LO: Yeah, that’s very invasive. Did you get a sense of whether the brands that were vulnerable, or I guess the devices, were they more consumer devices or more on that commercial side or a mix of the two?
PM: It’s certainly a mix. I would say that mostly, you’ll find these things in residences, but I think a great example is restaurants, like whenever I’m going out to eat I usually try to keep an eye out for cameras that restaurant owners might stick in their businesses and occasionally I will find one that is like a brand name that I recognize. I see these in larger corporations like those might have more professional security systems, but smaller mom and pop places, you can definitely find these things too.
LO: Right. I’m sure it’s hard to recognize those in restaurants or whatnot, because you know, you can’t really do anything about it. I mean, what was your advice to users of the devices once the vulnerabilities were disclosed?
PM: I 100 percent suggest that people throw them out. I really, I don’t think that there’s going to be any patch for this. The issues are very, very hard to fix, in part because, once a device is shipped with a serial number, you can’t really change that, you can’t really patch that, it’s a physical issue. So I say I don’t think there’s going to be a fix. And the thing is that even if you were to segment these things on an independent network, people could still potentially hijack the passwords because of how these vulnerabilities work. So I say, to stitch these things, it’s not worth, you know, the $20 that was spent on them. Just try to get something from a reputable vendor.
LO: I wanted to ask you a bit about that process of disclosure because you sent the initial advisory to device vendors in January. You know, in your research, you said that you hadn’t received any responses from many of the vendors and I’m sure this is also tons of different companies and vendors that you had to juggle at the same time. So can you break down how that process was and since you released the research in April, have you heard back yet from anyone?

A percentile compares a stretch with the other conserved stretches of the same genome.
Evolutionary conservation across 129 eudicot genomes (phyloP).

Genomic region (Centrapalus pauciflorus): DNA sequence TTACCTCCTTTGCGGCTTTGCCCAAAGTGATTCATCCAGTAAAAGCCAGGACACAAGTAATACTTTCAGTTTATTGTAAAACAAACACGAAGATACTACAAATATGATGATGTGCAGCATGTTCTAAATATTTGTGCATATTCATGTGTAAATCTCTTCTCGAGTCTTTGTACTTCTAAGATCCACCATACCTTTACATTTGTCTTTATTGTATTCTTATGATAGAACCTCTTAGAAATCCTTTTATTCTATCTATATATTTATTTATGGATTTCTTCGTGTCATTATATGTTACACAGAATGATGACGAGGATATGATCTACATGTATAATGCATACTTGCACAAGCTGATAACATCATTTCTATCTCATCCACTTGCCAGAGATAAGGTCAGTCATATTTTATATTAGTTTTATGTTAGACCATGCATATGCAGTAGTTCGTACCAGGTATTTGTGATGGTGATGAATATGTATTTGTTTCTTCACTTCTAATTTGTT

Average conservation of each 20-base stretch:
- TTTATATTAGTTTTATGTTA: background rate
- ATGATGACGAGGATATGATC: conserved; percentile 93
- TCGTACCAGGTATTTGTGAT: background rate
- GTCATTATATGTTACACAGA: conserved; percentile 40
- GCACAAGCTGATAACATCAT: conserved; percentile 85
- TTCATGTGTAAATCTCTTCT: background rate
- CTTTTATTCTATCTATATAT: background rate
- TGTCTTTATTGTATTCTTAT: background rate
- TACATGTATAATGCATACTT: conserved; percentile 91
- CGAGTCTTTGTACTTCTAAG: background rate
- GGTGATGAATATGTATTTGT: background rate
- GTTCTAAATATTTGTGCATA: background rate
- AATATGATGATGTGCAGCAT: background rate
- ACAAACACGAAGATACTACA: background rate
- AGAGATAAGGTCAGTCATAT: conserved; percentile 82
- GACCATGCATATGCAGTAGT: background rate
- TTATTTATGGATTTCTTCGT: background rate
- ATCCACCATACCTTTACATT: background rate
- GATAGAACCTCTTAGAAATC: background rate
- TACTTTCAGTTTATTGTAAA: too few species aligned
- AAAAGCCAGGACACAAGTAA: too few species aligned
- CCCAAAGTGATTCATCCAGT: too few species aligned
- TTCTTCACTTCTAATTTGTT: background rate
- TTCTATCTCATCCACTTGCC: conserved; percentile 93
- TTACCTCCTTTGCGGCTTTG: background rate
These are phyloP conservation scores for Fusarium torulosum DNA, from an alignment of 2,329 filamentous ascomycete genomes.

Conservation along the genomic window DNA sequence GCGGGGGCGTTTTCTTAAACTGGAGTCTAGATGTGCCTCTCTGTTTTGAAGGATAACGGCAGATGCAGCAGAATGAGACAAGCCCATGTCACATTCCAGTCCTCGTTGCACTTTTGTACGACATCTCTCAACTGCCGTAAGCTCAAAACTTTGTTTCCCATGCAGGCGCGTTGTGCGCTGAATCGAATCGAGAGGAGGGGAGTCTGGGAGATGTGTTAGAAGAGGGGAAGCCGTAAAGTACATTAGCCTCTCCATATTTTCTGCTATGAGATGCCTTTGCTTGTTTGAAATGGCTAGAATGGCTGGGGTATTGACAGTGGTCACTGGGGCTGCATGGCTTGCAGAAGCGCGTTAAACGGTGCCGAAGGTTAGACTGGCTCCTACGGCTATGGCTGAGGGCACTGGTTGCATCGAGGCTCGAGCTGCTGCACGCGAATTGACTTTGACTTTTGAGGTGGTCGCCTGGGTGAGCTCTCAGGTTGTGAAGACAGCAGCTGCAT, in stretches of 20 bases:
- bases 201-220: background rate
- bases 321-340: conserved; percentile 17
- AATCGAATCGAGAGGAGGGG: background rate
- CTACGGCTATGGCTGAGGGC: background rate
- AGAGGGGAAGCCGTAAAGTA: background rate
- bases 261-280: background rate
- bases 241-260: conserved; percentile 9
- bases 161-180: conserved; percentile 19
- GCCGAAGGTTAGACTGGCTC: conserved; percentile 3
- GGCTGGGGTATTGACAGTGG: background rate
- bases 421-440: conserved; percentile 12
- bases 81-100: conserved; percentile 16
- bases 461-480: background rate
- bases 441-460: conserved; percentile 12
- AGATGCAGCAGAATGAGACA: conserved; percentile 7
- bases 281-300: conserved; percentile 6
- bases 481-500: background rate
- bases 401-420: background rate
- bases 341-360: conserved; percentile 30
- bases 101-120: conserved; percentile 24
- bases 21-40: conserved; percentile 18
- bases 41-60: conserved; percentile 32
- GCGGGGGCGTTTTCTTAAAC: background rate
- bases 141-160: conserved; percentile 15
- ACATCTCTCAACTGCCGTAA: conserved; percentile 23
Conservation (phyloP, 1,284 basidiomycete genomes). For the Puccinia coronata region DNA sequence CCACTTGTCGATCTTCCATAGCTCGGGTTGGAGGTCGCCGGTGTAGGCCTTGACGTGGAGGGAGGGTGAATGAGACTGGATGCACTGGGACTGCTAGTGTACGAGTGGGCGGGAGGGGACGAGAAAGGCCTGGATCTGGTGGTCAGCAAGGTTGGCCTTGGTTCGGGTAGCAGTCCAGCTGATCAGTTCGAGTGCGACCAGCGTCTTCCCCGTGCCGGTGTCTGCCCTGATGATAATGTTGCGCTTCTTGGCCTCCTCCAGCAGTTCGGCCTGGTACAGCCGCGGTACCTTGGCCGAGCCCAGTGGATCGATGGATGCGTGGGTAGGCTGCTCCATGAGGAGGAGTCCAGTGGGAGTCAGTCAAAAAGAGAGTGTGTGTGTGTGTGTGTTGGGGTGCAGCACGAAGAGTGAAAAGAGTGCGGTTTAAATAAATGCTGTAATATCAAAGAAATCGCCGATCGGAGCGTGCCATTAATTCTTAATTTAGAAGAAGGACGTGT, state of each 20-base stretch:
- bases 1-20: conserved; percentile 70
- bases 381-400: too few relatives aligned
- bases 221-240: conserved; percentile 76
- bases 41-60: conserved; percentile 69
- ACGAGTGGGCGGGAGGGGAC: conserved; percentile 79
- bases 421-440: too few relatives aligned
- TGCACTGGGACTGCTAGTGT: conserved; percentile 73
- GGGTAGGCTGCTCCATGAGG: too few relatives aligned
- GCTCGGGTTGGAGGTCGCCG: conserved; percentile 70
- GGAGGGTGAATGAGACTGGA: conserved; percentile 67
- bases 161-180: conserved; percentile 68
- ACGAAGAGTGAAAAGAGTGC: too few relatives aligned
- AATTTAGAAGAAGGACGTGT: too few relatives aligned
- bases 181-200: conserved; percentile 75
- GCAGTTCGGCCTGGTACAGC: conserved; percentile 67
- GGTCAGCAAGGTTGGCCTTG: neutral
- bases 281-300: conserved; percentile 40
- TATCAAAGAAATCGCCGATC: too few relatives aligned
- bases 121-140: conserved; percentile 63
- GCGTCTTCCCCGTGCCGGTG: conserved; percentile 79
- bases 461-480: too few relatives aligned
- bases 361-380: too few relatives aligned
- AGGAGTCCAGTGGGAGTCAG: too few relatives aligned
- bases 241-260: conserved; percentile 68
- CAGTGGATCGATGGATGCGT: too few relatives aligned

PM: So as I was kind of correlating the devices to various OEMs and manufacturers, I was able to get a couple of contact email addresses and they were my first point of contact. Tried to reach out to all of them probably two or three times – I think there was like six or seven different ones – Not one of them responded to me. After a good couple of weeks, I just went right to CERT, which is the computer emergency response team who is very helpful in the process of trying to reach out to vendors and trying to coordinate this whole thing. They didn’t receive a response either. So they also reached out to China’s CERT. And from what I understand they didn’t get a response from them either. So I gave a 90 day heads up, like I informed the manufacturers, my intent was to disclose because this is such a serious issue. And since I got no response, we just went ahead with disclosure.
LO: It’s pretty crazy, looking at IoT devices in general, five years ago, I was maybe more hopeful that market pressures would drive security for these connected devices and that the connected device state of security would improve but at this point, I’m feeling a lot more pessimistic over the past two years or so, I mean, from your perspective, having dealt with various manufacturers across the industry what’s your thoughts overall on IoT security and whether you think devices will ever be secure?